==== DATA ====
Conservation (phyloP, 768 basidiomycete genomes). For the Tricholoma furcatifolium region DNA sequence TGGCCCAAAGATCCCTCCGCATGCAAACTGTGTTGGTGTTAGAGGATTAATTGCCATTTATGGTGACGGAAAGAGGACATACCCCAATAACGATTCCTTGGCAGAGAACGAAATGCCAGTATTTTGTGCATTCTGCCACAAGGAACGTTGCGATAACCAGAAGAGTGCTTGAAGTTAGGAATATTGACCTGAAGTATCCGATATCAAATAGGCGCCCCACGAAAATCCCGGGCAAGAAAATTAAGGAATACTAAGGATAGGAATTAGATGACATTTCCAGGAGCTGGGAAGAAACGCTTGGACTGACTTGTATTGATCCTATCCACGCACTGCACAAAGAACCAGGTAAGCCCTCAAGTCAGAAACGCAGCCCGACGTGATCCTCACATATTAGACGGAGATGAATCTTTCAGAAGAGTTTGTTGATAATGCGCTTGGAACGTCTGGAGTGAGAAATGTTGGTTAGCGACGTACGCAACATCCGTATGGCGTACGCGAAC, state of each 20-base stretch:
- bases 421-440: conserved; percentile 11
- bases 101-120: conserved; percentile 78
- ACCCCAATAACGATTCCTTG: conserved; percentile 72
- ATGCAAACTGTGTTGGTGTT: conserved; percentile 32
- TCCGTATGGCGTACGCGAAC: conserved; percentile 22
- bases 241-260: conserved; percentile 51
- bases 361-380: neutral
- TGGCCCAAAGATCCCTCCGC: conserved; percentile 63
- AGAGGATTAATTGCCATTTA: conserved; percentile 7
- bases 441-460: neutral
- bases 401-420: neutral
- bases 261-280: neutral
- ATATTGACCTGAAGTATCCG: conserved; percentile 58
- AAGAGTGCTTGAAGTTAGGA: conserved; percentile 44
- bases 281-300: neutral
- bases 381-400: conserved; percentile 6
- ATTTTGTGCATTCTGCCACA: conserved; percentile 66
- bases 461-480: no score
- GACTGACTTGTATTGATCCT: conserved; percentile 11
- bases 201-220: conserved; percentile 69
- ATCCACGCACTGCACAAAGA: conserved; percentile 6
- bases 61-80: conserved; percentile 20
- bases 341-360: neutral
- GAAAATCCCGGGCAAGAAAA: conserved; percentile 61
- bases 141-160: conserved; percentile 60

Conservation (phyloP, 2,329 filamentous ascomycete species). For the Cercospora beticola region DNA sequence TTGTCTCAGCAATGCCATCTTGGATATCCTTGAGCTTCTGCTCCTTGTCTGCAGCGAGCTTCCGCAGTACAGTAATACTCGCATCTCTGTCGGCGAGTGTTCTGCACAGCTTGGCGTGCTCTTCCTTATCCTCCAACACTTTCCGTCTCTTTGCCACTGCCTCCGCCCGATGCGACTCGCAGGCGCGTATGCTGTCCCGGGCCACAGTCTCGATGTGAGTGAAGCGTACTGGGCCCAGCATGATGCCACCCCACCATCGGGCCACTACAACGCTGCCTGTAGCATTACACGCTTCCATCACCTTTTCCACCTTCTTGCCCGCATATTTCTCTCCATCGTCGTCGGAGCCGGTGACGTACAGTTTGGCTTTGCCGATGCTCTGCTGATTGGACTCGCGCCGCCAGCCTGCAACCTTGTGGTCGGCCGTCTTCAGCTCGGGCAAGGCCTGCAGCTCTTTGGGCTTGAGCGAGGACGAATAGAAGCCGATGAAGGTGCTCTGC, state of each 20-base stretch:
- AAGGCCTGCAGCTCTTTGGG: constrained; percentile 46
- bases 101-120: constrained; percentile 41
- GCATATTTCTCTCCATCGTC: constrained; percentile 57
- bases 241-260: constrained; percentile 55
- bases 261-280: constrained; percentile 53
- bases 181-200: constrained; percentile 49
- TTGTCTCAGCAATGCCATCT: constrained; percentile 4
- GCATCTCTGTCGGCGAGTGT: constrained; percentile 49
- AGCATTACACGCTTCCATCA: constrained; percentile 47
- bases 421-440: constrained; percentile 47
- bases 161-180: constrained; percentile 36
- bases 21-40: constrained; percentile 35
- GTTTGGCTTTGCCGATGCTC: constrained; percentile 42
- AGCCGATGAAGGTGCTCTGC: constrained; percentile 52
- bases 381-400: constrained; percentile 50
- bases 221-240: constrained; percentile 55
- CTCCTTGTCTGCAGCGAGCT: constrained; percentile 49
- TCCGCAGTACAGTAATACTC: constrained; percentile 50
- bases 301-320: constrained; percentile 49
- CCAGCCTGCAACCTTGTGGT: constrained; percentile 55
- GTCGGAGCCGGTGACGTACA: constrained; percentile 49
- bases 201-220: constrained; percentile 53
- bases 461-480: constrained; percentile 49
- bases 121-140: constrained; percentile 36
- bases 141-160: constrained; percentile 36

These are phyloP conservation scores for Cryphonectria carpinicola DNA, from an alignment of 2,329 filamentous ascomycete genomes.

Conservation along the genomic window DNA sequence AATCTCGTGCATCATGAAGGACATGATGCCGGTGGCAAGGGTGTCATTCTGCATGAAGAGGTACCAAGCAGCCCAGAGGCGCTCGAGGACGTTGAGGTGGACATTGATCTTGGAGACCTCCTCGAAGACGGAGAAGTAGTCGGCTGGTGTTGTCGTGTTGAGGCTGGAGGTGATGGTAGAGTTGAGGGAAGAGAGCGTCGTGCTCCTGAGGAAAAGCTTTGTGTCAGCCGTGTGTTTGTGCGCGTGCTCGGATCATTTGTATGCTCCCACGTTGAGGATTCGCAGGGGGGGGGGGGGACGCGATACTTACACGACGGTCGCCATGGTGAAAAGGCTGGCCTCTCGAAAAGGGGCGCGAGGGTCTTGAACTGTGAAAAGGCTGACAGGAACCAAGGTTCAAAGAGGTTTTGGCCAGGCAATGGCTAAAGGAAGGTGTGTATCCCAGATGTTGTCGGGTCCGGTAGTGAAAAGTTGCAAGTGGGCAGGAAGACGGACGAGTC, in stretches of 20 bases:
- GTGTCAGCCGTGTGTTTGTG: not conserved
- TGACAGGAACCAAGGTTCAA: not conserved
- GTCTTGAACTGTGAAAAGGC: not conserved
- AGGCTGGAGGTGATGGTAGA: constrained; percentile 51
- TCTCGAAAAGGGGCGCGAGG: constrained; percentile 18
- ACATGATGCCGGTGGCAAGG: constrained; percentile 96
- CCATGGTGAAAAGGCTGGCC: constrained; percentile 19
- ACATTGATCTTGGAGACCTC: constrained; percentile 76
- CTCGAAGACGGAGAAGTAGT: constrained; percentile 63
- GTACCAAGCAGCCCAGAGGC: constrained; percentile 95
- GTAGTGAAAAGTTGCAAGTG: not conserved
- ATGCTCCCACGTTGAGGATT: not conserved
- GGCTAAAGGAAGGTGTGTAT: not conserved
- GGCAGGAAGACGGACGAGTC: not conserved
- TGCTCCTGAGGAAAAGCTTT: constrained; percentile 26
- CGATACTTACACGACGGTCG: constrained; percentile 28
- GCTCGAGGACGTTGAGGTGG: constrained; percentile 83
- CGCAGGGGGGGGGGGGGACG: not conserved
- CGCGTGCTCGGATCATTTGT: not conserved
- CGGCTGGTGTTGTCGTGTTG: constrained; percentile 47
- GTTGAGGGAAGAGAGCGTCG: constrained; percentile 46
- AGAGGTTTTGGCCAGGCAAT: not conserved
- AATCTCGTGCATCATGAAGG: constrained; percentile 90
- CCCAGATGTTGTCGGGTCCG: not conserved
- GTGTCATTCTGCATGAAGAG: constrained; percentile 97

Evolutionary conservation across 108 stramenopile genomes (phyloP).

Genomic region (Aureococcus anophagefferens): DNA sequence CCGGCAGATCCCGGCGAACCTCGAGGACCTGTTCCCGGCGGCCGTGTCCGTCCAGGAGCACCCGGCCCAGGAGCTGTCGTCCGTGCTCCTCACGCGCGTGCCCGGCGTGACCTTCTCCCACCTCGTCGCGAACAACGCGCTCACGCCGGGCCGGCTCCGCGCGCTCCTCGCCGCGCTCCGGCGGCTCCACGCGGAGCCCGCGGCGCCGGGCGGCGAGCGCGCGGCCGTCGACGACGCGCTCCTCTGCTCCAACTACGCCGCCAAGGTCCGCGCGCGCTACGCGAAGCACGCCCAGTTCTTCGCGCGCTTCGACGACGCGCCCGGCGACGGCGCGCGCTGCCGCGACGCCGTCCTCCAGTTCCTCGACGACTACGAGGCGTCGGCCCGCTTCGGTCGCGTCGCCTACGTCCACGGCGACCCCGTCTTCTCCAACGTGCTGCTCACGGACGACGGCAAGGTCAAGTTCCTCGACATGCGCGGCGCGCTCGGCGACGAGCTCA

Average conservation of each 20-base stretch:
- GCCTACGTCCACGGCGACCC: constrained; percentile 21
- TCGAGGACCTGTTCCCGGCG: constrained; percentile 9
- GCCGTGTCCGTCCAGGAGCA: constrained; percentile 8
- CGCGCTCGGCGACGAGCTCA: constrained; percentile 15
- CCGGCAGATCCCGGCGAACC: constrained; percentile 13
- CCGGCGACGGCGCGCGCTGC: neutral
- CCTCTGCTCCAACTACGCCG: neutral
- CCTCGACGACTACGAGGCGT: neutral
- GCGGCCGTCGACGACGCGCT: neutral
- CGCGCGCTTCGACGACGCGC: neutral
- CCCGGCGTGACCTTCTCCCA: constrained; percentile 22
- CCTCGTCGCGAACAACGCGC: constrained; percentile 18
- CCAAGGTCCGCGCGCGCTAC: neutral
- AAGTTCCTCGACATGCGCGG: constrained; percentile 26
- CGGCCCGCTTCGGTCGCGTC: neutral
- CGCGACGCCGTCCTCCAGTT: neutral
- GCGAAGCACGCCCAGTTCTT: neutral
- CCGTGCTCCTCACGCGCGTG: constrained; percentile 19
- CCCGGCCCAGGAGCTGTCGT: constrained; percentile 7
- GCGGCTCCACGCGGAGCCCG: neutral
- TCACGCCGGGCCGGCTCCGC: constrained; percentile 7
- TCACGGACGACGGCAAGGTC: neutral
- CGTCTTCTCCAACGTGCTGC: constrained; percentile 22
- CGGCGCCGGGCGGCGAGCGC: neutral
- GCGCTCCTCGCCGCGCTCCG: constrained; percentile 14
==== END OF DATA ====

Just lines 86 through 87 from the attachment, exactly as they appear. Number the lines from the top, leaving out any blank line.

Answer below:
- CGCGCTCGGCGACGAGCTCA: constrained; percentile 15
- CCGGCAGATCCCGGCGAACC: constrained; percentile 13